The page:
In sum, our review of the transcript of the change of plea hearing shows that the district court judge fully complied with the strictures of Rule 11.
At the hearing on the guilty plea the district court carefully explained to defendant the sentence enhancement required if it found that the Armed Career Criminal Act (ACCA), 18 U.S.C. § 924(e), applied.3 Because the presentence investigation report had not been prepared at the time of the guilty-plea hearing, the judge was not sure what the enhancement would be if he found defendant to be an Armed Career Criminal. It was, therefore, agreed by the government and defendant, with the court's approval, that if the sentence exceeded 235 months, defendant would have the right to withdraw his guilty plea.
After a lengthy sentencing hearing the court made the following findings. The court determined that the ACCA applied. It calculated the total offense level to be 30 and the criminal history category to be 6. Based on those determinations, it found the incarceration range to be between 168 to 210 months, with no eligibility for probation. The range of supervised release was from three to five years. The fine range was from $15,000 to $150,000. A special assessment of $50 is mandated by statute.
Based on these determinations the defendant was sentenced to incarceration for a term of 180 months. This is to be followed by a term of supervised release for five years. Because defendant did not have the wherewithal to pay a fine, the fine was waived. Defendant was ordered to pay the special assessment of $50 immediately.
Defendant raises three sentencing issues. (1) One of the three predicate convictions necessary to implicate the ACCA was constitutionally invalid because of the ineffective assistance of counsel. (2) At least one of the three necessary ACCA convictions did not qualify as such because it was not a violent crime. (3) The district court erred in failing to depart downwards and/or failed to undertake a sufficient fact-finding inquiry into diminished capacity under U.S.S.G. Sec. 5K2.13. We discuss these contentions seriatim and reject them all.
The Claim of Constitutional Invalidity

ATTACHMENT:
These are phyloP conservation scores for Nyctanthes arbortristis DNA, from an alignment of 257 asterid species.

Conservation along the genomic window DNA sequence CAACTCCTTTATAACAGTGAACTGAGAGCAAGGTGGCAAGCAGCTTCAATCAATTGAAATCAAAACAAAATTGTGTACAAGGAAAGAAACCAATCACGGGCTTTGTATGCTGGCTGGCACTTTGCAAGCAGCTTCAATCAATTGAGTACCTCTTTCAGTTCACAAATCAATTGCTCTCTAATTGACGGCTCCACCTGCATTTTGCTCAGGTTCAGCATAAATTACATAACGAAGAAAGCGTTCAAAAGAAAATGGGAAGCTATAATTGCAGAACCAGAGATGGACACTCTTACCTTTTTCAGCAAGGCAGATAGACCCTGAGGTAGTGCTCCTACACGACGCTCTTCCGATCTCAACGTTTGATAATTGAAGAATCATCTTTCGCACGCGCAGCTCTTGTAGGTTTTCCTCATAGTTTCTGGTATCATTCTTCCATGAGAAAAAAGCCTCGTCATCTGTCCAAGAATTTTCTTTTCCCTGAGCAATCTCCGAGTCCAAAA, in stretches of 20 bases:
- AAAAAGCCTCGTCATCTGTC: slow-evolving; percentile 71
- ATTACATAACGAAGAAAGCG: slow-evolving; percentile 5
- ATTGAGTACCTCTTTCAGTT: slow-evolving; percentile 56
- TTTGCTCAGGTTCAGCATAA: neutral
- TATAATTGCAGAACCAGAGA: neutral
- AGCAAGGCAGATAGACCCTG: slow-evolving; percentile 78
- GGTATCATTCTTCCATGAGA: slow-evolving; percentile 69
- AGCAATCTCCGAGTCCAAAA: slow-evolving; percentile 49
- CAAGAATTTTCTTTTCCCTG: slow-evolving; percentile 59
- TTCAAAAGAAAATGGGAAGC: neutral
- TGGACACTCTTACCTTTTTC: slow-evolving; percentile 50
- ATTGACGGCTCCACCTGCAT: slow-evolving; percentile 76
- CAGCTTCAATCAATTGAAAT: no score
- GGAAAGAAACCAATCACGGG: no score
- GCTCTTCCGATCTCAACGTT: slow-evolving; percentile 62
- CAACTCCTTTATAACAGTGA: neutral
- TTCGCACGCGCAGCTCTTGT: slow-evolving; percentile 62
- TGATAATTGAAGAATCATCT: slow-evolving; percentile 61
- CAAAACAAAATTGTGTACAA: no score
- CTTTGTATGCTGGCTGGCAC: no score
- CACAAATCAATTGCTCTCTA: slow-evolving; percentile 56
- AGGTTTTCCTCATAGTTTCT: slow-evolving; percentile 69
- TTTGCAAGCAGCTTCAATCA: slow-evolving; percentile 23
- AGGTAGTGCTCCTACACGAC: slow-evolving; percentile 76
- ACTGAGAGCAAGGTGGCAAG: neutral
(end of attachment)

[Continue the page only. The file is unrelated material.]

On February 3, 1987, defendant pled guilty to a charge of burglary at the regional high school in New Ipswich, New Hampshire. He claimed at the sentencing hearing that, at the time of his state plea, he was not advised by his attorney, a public defender, of the rights he was giving up by entering a guilty plea.
We think that Custis v. United States, --- U.S. ----, 114 S. Ct. 1732, 128 L. Ed. 2d 517 (1994), prohibits a collateral attack on the state conviction. The Court held:
The Armed Career Criminal Act, 18 U.S.C. § 924(3) (ACCA), raises the penalty for possession of a firearm by a felon from a maximum of 10 years in prison to a mandatory minimum sentence of 15 years and a maximum of life in prison without parole if the defendant "has three previous convictions ... for a violent felony or a serious drug offense." We granted certiorari to determine whether a defendant in a federal sentencing proceeding may collaterally attack the validity of previous state convictions that are used to enhance his sentence under the ACCA. We hold that a defendant has no such right (with the sole exception of convictions obtained in violation of the right to counsel) to collaterally attack prior convictions.
Id. at ----, 114 S. Ct. at 1734.
The Court concluded its opinion as follows:
We therefore hold that Sec. 924(e) does not permit Custis to use the federal sentencing forum to gain review of his state convictions. Congress did not prescribe and the Constitution does not require such delay and protraction of the federal sentencing process. We recognize, however, as did the Court of Appeals, see 988 F.2d,  at 1363,  that Custis, who was still "in custody" for purposes of his state convictions at the time of his federal sentencing under Sec. 924(e), may attack his state sentences in Maryland or through federal habeas review.... If Custis is successful in attacking these state sentences, he may then apply for reopening of any federal sentence enhanced by the state sentences. We express no opinion on the appropriate disposition of such an application.
Id. at ----, 114 S. Ct. at 1739 (citations omitted) (emphasis ours).
Defendant seizes upon the delineated language to contend that since he is no longer in custody because of his state conviction and therefore cannot attack it on constitutional grounds either in state court or by federal habeas review, he should be allowed to do so in the context of his sentencing under the ACCA. This is an ingenious argument, but we do not think it can surmount the prohibition imposed by the Court against using the federal sentencing forum to review state convictions.
Moreover, even putting aside the holding of Custis, there is another reason for rejecting defendant's collateral constitutional attack. Although we acknowledge that defendant's claim that he was not advised by his attorney of the rights he was giving up by pleading guilty has some support in the state court records,4 we do not have to decide the significance of the attorney's failure to sign the plea form at the appropriate place.
During defendant's cross-examination at the sentencing hearing, he admitted that the state superior court judge advised him of the rights he was giving up by pleading guilty. He then testified that he had lied to the state superior court judge when he told him that he understood all of the rights he was giving up by pleading guilty.